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Self-Managed Association Boards: What Gives Way When a Board Does Not Know the Basics Part 2
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Minnesota Community Living March/April 2012

Self-Managed Association Boards: What Gives Way When a Board Does Not Know the Basics

By Joel Starks, President, Sharper Management

In this series we are focusing on you, the board member, and the challenges you face each day when running your homeowners association. We are exploring the challenges of self-management and ways to work through them. This series will answer questions from readers. If you see something that seems common or you identify further challenges, email joel@sharpermanagement.com. I will add your comments and feedback as the year goes on.

Board Members and Owners, Speak up!

1. Deferred maintenance: When should it be fixed, replaced or maintained?
2. Trusting a board: Get involved and go to meetings.
3. Contracts: Not just for their sake but yours as well.
4. Board fraud: Boards make mistakes, but what if? 
5. Agendas and announcements: Where do I find our info about meetings?

Deferred maintenance: When should it be fixed, replaced or maintained?

Wikipedia defines deferred maintenance as "the practice of postponing maintenance activities such as repairs on both real property (i.e. infrastructure) and personal property in order to save costs, meet budget funding levels, or realign available budget monies.”

Deferred maintenance is one of the biggest issues facing self-managed boards. With the economy tight, most boards think they should just hunker down until things get better and protect what they have. Instead, one year leads to two and three and soon the maintenance costs that once were manageable have become uncontrollable and almost debilitating. Now the association has both a maintenance issue and a property value issue.

For example, let’s say a homeowners association has masonite siding that is rotting. Instead of replacing the siding, the HOA decides to paint the rotted siding. But there may be underlying issues like rotted fiber board, insulation and sheetrock. Water may be a couple inches away from entering your home at any time.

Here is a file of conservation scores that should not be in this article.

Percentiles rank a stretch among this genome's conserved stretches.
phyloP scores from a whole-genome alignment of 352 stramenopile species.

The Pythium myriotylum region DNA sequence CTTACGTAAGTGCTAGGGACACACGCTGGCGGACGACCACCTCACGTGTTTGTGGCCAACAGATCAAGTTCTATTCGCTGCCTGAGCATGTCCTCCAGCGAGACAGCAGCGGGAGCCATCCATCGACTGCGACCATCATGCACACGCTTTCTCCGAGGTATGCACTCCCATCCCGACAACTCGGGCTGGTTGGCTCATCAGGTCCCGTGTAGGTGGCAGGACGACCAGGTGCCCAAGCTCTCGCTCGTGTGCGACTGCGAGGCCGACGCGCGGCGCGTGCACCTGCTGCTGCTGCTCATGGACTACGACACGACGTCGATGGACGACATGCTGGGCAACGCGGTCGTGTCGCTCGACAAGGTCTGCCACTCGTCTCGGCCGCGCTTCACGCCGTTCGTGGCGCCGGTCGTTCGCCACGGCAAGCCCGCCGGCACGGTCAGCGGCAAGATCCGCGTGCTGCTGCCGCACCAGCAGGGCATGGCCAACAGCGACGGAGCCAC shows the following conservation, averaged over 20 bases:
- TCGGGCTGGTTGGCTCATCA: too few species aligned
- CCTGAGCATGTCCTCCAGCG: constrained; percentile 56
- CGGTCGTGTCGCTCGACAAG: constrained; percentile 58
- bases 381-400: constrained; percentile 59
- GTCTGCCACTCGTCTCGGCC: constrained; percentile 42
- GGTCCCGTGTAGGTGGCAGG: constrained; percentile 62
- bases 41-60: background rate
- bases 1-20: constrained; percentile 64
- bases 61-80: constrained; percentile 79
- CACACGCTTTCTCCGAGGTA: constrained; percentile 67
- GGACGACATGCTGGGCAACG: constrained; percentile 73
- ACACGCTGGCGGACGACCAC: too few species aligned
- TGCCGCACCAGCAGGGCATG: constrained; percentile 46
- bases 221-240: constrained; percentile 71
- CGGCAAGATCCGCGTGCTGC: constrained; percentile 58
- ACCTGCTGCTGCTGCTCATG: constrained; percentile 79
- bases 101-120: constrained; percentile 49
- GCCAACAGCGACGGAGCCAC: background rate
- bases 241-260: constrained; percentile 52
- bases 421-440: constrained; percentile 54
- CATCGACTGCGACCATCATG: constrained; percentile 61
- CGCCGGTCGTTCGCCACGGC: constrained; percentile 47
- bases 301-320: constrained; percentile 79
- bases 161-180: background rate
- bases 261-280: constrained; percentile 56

"A board should never shy away from taking on one piece of a bigger project at a time,” says Greg Snow with Maverick Construction. Each year a board puts off replacing masonite siding for one unit brings them closer to the time in which they will be forced to replace siding for all units.

Work towards a rotating maintenance schedule. Each year, paint a few units, refresh a few landscapes, and do some brush clear-cut around the perimeter; every bit helps.

You may think it is too late to get on a schedule, but think again. Most self-managed boards lack the guidance of experts or the partners that are willing to take the time to consult and not sell. If you feel overwhelmed, take a step back and form a committee to take some of the research time burden off of you.

Knowing the difference between maintenance and replacement will have a key effect on your property appearance, attractiveness to interested buyers and homeowner pride. In addition, it hits the bottom line at the time you are trying to sell. That value is something you don’t take lightly. If you split the responsibility among other owners and board members, you will have a better chance of avoiding deferred maintenance and having a plan for years to come. It’s not too late!

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